The amount and degree of conflict of competing task demands affects one’s multi-tasking performance. Although efficiency multi-tasking can sometimes be improved over time, in many contexts, people attempt to simultaneously complete more task demands than their attentional resources allow for, and performance suffers in a degraded fashion. Some decision or processing strategies may shift, depending on the overall task demands and the types of tasks that are competing for common resources. Much is now known about tasks with common perceptual (auditory, visual, tactile), cognitive (spatial, verbal), or response (manual, verbal) demands conflict and subsequent multiple task performance suffers but the theoretical understanding of the underlying cognitive and neural mechanisms has lagged behind. Understanding the mechanisms of multi-task deficits should lead to improved technology design, decision support, and training to facilitate effective multi-task management in complex and multi-faceted scenarios. Moreover, such understanding should be particularly valuable as we strive for enhanced supervisory control of multiple unmanned aircraft vehicles, integrative visualizations, and human-machine teaming (HMT) for decision-superiority.
Mathematical modeling frameworks provide the opportunity to investigate the underlying cognitive processing of perception and decision-making using performance and physiological measurement. For instance, the demand of an auditory task on verbal working memory may alter whether one simultaneously processes visual objects in an image in a parallel (all at once) or serial (one at a time) fashion, and/or the processing rate of each object may vary depending on the cross-modal demands. Further, the load of an audio n-back may alter the rate of evidence accumulation to make multiple decisions simultaneously (was there a dog and/or a car in the image?) and/or the amount of evidence necessary before a decision is made. This project will focus on further developing mathematical models of performance and neural activity to investigate the influence of cross-modal load on information cognitive processing and decision-making. This will involve further developing the theoretical underpinnings and statistical framework of systems factorial technology (Townsend & Nozawa, 1995; Fox et al., 2021; Fox et al., 2023; Fox & Houpt, 2021) to investigate capacity, architecture, and stopping rule, and extending and applying neural and behavioral models (van Vugt et al., 2019; Ratcliff & Rouder, 1998) to make neurobehavioral predictions of drift rate and threshold of evidence accumulation in decision-making over time. The project will provide a holistic model of how cross-modal demands necessarily influences the processing of, and decision-making about, multiple visual objects, and vice versa, how a difficult visual search task influence one’s processing of, and efficiency to maintain, multiple auditory objects in working memory. The project will combine multiple mathematical frameworks to serve as a comprehensive prediction of one’s underlying processing mechanisms and decision-making strategies in complex and dynamic contexts.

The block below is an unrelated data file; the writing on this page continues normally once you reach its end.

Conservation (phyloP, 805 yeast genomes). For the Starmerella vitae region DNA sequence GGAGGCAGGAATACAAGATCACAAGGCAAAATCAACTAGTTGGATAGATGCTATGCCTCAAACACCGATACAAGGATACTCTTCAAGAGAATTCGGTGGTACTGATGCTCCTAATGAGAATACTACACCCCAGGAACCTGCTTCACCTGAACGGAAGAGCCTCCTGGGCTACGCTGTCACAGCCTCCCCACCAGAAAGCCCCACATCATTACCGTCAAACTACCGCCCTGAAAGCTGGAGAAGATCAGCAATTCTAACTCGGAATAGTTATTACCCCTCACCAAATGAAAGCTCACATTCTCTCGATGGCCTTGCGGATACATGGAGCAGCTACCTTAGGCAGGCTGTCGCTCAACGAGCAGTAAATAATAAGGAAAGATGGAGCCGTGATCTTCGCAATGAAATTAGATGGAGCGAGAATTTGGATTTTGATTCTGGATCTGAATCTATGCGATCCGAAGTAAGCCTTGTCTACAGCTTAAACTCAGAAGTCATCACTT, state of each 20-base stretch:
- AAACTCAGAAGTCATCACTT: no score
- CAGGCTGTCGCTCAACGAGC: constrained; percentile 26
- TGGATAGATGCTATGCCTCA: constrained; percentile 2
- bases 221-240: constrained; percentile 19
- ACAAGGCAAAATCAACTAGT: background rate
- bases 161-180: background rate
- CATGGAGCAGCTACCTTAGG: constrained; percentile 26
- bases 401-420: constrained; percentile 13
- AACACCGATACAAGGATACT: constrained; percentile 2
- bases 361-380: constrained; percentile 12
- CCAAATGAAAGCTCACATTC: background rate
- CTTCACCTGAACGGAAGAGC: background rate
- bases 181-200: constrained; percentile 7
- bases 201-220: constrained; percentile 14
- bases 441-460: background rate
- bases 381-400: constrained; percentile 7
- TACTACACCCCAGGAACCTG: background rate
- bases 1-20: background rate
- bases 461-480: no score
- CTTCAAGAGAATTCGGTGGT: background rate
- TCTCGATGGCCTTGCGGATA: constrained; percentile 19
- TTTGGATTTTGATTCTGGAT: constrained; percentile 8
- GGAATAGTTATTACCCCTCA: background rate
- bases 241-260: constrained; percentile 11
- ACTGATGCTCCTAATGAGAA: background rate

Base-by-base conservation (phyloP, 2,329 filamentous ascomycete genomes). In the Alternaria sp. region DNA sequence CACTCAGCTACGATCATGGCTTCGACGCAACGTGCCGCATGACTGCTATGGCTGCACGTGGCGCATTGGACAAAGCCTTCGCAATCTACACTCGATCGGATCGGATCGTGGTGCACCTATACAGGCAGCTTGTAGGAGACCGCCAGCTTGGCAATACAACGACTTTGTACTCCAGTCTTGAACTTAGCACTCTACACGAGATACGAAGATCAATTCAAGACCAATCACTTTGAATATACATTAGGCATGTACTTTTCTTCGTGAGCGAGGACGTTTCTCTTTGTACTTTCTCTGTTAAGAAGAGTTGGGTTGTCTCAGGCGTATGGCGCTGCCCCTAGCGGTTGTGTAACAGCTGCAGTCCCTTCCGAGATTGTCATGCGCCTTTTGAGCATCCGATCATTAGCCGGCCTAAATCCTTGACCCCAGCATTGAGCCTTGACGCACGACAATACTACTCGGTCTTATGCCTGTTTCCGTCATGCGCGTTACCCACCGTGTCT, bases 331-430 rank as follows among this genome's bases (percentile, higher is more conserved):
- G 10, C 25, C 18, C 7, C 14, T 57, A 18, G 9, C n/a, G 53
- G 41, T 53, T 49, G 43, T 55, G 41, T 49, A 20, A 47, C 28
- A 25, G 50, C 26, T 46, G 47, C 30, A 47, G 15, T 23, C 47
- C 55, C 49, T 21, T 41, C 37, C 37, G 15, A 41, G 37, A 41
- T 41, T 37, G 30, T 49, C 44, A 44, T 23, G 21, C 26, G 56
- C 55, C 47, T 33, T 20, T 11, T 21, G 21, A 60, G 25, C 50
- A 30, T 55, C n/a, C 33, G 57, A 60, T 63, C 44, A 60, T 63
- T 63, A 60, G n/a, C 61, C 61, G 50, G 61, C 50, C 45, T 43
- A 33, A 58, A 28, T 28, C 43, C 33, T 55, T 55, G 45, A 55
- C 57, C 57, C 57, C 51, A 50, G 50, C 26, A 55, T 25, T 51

Fox, E.L., Cook, A., Yang, C., Fu, H., Latthirun, K., & Howard, Z. L. (2023). Influence of dual-task load on redundant signal processing. The Quantitative Methods for Psychology, 19, 84–99.
Fox, E. L., & Houpt, J. W. (2021). A Bayesian model of capacity across trials. Journal of Mathematical Psychology, 105, 102604.
Fox, E.L., Houpt, J., & Tsang, P. (2021). Derivation and demonstration of a new metric for multi-tasking performance. Human Factors, 63, 833–853. https://doi.org/10.1177/0018720820951089.
Ratcliff, R., & Rouder, J. N. (1998). Modeling response times for two-choice decisions. Psychological Science, 9, 347-356.
Townsend, J. T., & Nozawa, G. (1995). Spatio-temporal properties of elementary perception: An investigation of parallel, serial, and coactive theories. Journal of Mathematical Psychology, 39, 321-359.
van Vugt, M. K., Beulen, M. A., & Taatgen, N. A. (2019). Relation between centro-parietal positivity and diffusion model parameters in both perceptual and memory-based decision making. Brain Research, 1715, 1-12.
Mathematical models of performance, models of neural activity, multitask management, attention and performance, systems factorial technology, Bayesian models, evidence accumulation models, decision-making